Saint Bernard

Saint Bernard dog breed
John Walton
Written by John Walton

Have you seen Beethoven, the movie? Do you remember the main star? Yes, that’s right, it’s a Saint Bernard! This is a giant breed, with a giant heart as they are loveable and huggable and a bit drooly. A great family pet, which once used to save lost travelers in the Alps.

Breed Characteristics

AdaptabilityAbove Average
TrainabilityBelow Average
Health and GroomingHigh
All Around FriendlinessHighest
Exercise NeedsAbove Average

Dog Breed Group:Working Dogs
Height: 2 feet, 2 inches to 2 feet, 6 inches tall at the shoulder
Weight:120 to 180 pounds
Life Span:8 to 10 years

Saint Bernards used to rescue people from the cold, snowy Alps so it’s not a surprise that even after that many years, the breed kept its temperament and character. This is a gentle, good-natured, intelligent dog.

They really are a saintly breed when it comes to their relationship with the owner and the family. They don’t like to be separated from them and enjoy their company. However, they are not really suited for a small apartment and they need at least some space for stretching.

Saints don’t bark without reason, and they are not aggressive, but they would defend their owner and family if it comes to that. Nonetheless, their size is enough to scare of any unwanted guests. The sad side of his giant size is that they, as a breed, are condemned to a shorter life span because of several hereditary diseases.

Main Highlights
  • Giant-size breed! Even though they are quiet and peaceful, they are not the best fit for an apartment. They need space to move around the place and stretch out.
  • Not for neat freaks! They drool and shed, and they won’t skip the pool of mud. They change their coat twice a year usually, so prepare for carpets of hair.
  • Two year old puppy? Yeah! Like most of the larger breeds, Saint Bernards take longer to mature. This means that you will be taking care of a very big puppy for almost 2 years.
  • They are great family pets, but you need to be careful when they are around small children. They might accidently step on them or hurt them.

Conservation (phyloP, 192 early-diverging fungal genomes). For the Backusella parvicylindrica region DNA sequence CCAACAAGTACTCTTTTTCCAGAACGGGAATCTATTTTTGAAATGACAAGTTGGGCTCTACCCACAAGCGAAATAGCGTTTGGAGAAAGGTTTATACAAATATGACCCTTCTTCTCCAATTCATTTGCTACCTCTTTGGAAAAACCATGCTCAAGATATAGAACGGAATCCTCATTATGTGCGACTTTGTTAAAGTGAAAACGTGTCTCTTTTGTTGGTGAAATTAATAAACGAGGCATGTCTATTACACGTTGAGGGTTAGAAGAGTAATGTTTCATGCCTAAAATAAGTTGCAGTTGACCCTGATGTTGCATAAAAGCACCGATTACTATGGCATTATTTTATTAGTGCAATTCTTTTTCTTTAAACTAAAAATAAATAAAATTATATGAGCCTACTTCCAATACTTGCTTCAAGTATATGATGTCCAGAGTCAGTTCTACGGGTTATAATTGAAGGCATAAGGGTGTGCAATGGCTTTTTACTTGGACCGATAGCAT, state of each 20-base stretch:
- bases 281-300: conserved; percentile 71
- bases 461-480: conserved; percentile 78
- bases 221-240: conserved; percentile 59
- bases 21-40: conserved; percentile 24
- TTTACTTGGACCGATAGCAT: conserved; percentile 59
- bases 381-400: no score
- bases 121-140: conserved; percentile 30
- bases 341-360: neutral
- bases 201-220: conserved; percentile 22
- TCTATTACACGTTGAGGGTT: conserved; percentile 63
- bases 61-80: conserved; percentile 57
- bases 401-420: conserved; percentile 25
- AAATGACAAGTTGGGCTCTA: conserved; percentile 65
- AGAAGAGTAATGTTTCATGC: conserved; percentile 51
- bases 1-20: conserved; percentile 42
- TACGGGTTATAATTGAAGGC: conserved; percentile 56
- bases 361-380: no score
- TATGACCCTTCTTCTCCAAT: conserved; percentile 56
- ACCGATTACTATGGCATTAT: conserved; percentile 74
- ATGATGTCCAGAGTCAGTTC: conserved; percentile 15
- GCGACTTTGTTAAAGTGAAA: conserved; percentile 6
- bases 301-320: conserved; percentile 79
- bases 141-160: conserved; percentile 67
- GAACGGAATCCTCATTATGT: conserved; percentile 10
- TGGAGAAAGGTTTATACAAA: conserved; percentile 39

• Not for very hot weather! They are originally from the Alps and they are used to low temperatures. If you leave in an area with very hot summers, don’t plan on keeping a Saint Bernard — he would suffer.
  • They don’t bark without reason
  • Short-lived breed — approximately 8-10 years.
  • Although they do well on low temperatures, you shouldn’t leave your Saint Bernard outside. They do better in the company of people and don’t want to be separated from the family.
  • They are very famous dogs, because of the movie Beethoven. Their fame resulted in massive production of puppies from this breed. However, many irresponsible breeders and puppy mills sell them, so be careful when you buy one.
Breed History

This breed originated in Switzerland along with some other breeds, like the Bernese Mountain Dog, the Appenzell Cattle Dog, the Entlebuch Cattle Dog and the Greater Swiss Mountain Dog.

The breed was most likely created by crossing the Mastiff-type dogs with the native dogs from the Alps during the Roman expansion when Augustus was the ruler.

At first, these dogs were named Talhund-Valley dog or Bauemhund-farm dog and the first mention of the Saint Bernard name shows up in 1703, in the records kept by a monastery founded by the Archdeacon Bernard de Menthon.

This monastery was actually built to help people through a very difficult pass that claimed many lives before. This pass lies around 8,000 feet above sea level and because of that it can only be traveled between July and September. During that time, people started using the Saint Bernard breed and that can be seen on some paintings from 1695.